In this article we will discuss about the diversification of firms.

When considering ‘synergy’, it is important to note that businesses can be similar with respect to some resources while being different in terms of others. The key to successful diversification is to group together those businesses which, despite their differences, have at least one common resources need. Such businesses can then generate ‘synergy’ by sharing the common resource.

All businesses or any set of businesses in particular, regardless of their operating needs in such areas as manufacturing, marketing, and engineering, can synergistically share financing activity. Many successful diversified firms do not limit to financial synergy alone, rather they seek synergy with respect to operating functions as well.

Diversified firms intending to obtain synergy in operating function (called operating synergy), therefore, must carefully confine diversification to businesses that actually have common operating needs.


1. Market-Related Diversification:

One common strategy for achieving operating synergy involves carefully limiting diversification to businesses having common marketing needs.

The managerial features of market-related diversification can possibly be summarised in a model below:

Market-related Diversification

This approach to achieve Synergy (in marketing) produces a portfolio of businesses that can share such activities as sales, market research, advertising, promotion and product introduction.


Market-related diversification offers other benefits also.

These are:

(i) Marketing synergy involves the use of high-level committees to review key marketing decisions affecting individual businesses; and


(ii) Planned transfers of marketing personnel from time to time between different business units can ensure best marketing talent across all of its various units.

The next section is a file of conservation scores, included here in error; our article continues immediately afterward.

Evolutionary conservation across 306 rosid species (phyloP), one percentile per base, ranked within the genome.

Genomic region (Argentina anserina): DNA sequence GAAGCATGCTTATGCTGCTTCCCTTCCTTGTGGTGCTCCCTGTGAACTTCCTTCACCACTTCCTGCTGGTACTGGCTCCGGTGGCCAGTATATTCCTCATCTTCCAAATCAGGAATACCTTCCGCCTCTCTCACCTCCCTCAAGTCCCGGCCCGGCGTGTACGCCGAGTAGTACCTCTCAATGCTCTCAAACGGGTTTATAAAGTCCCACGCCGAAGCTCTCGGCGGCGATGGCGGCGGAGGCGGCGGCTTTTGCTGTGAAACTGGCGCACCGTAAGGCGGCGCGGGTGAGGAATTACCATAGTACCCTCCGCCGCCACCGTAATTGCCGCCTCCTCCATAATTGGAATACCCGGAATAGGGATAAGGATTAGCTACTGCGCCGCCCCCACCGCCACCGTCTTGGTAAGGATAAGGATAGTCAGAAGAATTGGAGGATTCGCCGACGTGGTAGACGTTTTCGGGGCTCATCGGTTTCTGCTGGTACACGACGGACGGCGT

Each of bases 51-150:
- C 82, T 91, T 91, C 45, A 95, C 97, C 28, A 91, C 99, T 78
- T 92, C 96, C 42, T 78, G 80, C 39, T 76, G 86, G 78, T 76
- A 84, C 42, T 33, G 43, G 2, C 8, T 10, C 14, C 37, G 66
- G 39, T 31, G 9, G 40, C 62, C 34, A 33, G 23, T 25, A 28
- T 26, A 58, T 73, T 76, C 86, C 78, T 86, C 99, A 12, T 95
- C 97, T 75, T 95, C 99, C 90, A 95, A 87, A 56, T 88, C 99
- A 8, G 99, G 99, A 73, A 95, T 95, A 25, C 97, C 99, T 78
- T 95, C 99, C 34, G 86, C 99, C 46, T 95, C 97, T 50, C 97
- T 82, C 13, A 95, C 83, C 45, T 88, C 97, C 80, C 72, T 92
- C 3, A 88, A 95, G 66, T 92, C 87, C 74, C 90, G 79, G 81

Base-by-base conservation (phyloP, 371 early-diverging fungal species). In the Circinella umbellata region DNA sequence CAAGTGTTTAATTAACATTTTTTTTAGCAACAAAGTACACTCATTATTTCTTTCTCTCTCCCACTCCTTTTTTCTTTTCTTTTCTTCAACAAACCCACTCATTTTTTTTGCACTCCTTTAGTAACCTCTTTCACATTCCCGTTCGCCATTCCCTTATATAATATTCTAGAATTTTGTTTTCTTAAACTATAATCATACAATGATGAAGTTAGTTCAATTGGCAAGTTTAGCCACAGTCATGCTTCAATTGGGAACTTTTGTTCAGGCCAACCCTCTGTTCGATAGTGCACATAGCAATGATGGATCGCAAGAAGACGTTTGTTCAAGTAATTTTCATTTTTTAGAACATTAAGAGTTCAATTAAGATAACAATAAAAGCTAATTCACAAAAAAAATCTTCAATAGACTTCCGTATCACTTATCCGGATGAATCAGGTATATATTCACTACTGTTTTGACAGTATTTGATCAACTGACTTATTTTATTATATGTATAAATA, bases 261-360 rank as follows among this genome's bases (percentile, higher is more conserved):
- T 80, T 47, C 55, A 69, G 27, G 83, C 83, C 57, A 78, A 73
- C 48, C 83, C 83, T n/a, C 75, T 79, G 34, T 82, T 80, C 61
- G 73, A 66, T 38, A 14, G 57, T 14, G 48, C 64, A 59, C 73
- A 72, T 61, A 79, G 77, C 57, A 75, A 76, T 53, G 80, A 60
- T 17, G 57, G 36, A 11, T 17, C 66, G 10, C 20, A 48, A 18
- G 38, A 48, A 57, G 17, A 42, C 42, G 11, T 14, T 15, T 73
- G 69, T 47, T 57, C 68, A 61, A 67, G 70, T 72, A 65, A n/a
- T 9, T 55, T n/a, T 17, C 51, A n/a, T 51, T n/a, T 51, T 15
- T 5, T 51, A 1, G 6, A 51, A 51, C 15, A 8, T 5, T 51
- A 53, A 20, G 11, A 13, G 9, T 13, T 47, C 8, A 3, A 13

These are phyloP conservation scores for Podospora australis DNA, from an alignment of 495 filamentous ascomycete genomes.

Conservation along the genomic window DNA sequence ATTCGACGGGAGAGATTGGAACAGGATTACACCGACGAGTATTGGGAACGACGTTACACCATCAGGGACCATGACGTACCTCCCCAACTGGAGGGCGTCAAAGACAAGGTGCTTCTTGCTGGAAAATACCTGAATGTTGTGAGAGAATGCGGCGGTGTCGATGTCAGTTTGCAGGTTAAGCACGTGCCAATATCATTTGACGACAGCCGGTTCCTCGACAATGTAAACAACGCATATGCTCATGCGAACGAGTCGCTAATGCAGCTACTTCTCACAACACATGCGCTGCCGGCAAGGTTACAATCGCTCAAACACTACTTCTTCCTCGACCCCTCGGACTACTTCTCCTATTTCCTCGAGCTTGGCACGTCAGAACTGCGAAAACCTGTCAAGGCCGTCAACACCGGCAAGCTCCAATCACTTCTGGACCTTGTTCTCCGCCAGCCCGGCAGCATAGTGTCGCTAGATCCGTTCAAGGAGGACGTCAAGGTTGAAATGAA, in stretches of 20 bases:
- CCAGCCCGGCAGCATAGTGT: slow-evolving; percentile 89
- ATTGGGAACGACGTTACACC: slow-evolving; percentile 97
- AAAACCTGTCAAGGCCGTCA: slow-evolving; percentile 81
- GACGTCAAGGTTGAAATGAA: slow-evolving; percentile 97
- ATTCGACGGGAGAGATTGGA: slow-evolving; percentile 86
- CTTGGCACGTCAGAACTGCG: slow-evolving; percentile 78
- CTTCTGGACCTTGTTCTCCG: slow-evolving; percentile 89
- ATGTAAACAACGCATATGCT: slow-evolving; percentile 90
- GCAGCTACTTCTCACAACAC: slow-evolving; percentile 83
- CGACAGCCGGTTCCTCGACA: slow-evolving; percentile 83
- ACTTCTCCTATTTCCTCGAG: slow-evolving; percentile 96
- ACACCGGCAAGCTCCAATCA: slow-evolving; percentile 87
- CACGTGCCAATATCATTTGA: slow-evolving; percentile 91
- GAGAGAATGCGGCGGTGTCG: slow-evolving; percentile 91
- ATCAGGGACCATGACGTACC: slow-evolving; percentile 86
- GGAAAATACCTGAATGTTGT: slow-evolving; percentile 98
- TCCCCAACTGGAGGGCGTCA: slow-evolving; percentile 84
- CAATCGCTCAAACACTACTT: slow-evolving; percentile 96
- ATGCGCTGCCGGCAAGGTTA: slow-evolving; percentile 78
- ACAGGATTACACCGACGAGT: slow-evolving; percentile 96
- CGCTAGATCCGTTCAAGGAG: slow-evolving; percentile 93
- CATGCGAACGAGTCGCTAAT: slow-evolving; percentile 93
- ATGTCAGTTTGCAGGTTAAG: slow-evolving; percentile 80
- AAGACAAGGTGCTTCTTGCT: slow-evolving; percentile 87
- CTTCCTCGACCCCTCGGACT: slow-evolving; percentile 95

2. Input-Related Diversification:

This diversification strategy involves limiting activity to business units whose products require similar inputs. A firm pursuing such a strategy can often become a large enough user of the common input to economically produce the input itself. The company’s various business units, thus, enjoy a competitive advantage due to such factors as scale, experience and vertical integration.

To benefit substantially from this form of diversification, a company usually must assign production of the common input to a single sub-unit which then transfers the input to other business units’ needs. This way, a diversified firm can avail of ‘MODVAT credit’ under the excise law and thereby offsetting its tax burden.


However, this arrangement is shown in a model below:

Input-related Diversification


3. Technology-Related Diversification:

This diversification strategy involves limiting activity to businesses utilising the same basic or core technology. It enables the business units to support and draw upon much more extensive research and development than would be possible were they operating as independent entities.

This way, the technical staff of a diversified firm is oriented towards engineering and manufacturing. Since the difficult problem of making the products efficiently can be solved through this technology expertise, it helps achieving manufacturing synergy.

This scheme can be charted in a model below:

Technology-related Diversification

4. Conglomerate Diversification:

This diversification strategy does not largely contribute to operating synergy but focuses on finance as the key synergistic resource. Its wide use perhaps stems from the universal commonality of the finance function. All businesses use cash. As a result, the business units that are very different in an operating sense can generally generate at least some ‘financial synergy’.

Successful conglomerates usually take a quite deliberate approach to portfolio selec­tion, and seek those business units which can specifically benefit from financial synergy. One common approach is to create and sustain a portfolio of business units with balanced cash flows; that is balancing of ‘Cash Cows’ and ‘Question Marks’ in the BCG Matrix.

The organisation structure appropriate for conglomerate diversification is charted in a model below:

Conglomerate Diversification

As indicated, the corporate staff is limited mainly to finance function while inter-business transfers are confined to cash.